drank Da Hong Pao Red Robe by Steepster
306 tasting notes

This puts the TEA in complexiTEA. (rimshot)

Honestly, this tea made me feel like a novice trying to decipher its complex offerings of layered flavors and aromas. For a while I wasn’t sure how to describe them, but some reflection and time with the tea made it clearer, and the later infusions brought out hidden qualities that were present in the earlier infusions but I couldn’t quite put my thumb on before.

This is my first time with a Red Robe. I had high expectations since it is a rather well-known and prestigious tea. I can say my expectations were well met.

The aroma has consistent notes of cinnamon, and for the first several infusions was very woodsy with notes of amber and hay. The amber notes are especially evident when smelling the wet leaves. As for the flavor, it really evolved a lot from one steeping to the next. The common denominator was the sweet cinnamon taste. In earlier steepings it was very woodsy with flavors of sunflower seeds. Later steepings mellowed out and revealed nutmeg and sandalwood. The sweetness accompanying this tea throughout started out like molasses but gradually got lighter with each steeping, moving to an unmistakable caramel note, then becoming more like honey by the fourth or fifth infusion.

These notes all come together to make a really complex cup that is very warming and very “red”. It’s a wonderful and unique tea. Not exactly my tastes, as I tend to be lured by more bright and fresh tasting teas and this one is definitely deep and bold. I couldn’t see myself drinking it often, but I would definitely like to revisit it every once in a while.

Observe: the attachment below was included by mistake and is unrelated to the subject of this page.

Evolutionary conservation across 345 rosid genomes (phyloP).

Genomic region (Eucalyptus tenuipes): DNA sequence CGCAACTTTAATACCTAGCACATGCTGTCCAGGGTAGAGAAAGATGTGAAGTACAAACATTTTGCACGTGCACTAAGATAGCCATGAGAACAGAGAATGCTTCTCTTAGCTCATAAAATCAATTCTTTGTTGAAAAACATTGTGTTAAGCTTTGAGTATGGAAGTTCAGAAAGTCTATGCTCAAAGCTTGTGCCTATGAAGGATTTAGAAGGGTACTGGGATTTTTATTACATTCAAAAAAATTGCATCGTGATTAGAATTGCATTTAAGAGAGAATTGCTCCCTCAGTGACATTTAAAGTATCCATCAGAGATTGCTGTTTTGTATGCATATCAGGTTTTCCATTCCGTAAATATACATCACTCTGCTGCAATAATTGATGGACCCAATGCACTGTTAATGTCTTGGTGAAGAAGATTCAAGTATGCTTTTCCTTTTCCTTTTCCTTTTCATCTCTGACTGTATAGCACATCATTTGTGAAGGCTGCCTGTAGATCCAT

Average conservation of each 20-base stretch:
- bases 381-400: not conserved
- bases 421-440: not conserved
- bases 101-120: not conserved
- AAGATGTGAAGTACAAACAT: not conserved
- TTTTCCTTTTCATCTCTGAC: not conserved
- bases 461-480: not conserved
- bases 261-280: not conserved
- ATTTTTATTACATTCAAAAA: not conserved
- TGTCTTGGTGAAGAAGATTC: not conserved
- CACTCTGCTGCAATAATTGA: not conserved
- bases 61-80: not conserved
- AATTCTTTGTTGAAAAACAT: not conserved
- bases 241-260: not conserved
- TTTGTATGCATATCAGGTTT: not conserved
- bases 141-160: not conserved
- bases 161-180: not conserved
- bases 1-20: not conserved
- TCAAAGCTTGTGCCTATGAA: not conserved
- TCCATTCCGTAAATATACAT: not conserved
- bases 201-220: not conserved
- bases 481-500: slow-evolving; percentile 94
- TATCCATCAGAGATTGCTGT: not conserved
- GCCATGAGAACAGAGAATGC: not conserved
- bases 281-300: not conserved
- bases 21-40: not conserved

As for preparation, I used 2.5g of leaf per 100ml of water, 194F/90C, steeping for 1’30 and adding 0’30 each time.

EDIT: I have finally gotten around to drinking the other packet of this and I am doing this the more traditional Gongfu way for Wuyi oolong, which I’ve learned is to use more leaf and less time, so I’m infusing 4g in 100ml of water for about 10 seconds followed by flash infusions. I can say this definitely yields a much lighter result. Sweet, but with a seriously thick mouthfeel and still plenty of flavor. I would recommend this method over the previous one I used.

195 °F / 90 °C 1 min, 30 sec

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Hi there, fellow tea lovers.

My name’s Lion and I’m a Gongfu Cha practitioner, so I usually brew with a gaiwan for reviews unless there’s a more suitable brewing method, like using Japanese teawares for Japanese teas. I tend to stick to straight loose teas and scented teas in general, seldom dabbling in herbal and flavored teas. My favorite tea is Kenyan Silver Needle.

Aside from tea, I’m a generally creative person. I love to cook, write fiction, draw, decorate, garden, and do just about anything creative I can get my paws on.

Animals are really important to me. I’m a lion at heart, and I strive to better understand, respect, and appreciate other animals as best as I can. I advocate for better stewardship of wildlife and captive animals. We’ve still got a lot to learn.

For a long time I rated every tea I tried, but these days I don’t rate them unless they’re exceptional and deserving of a high rating. Here’s my rating breakdown for my reviews with ratings:

0 = Unpalatable, harsh
25 = Unenjoyable
50 = I’m indifferent
75 = Enjoyable, average
90+ = The best, would buy more
100 = Incredible, a favorite


Kansas City, USA

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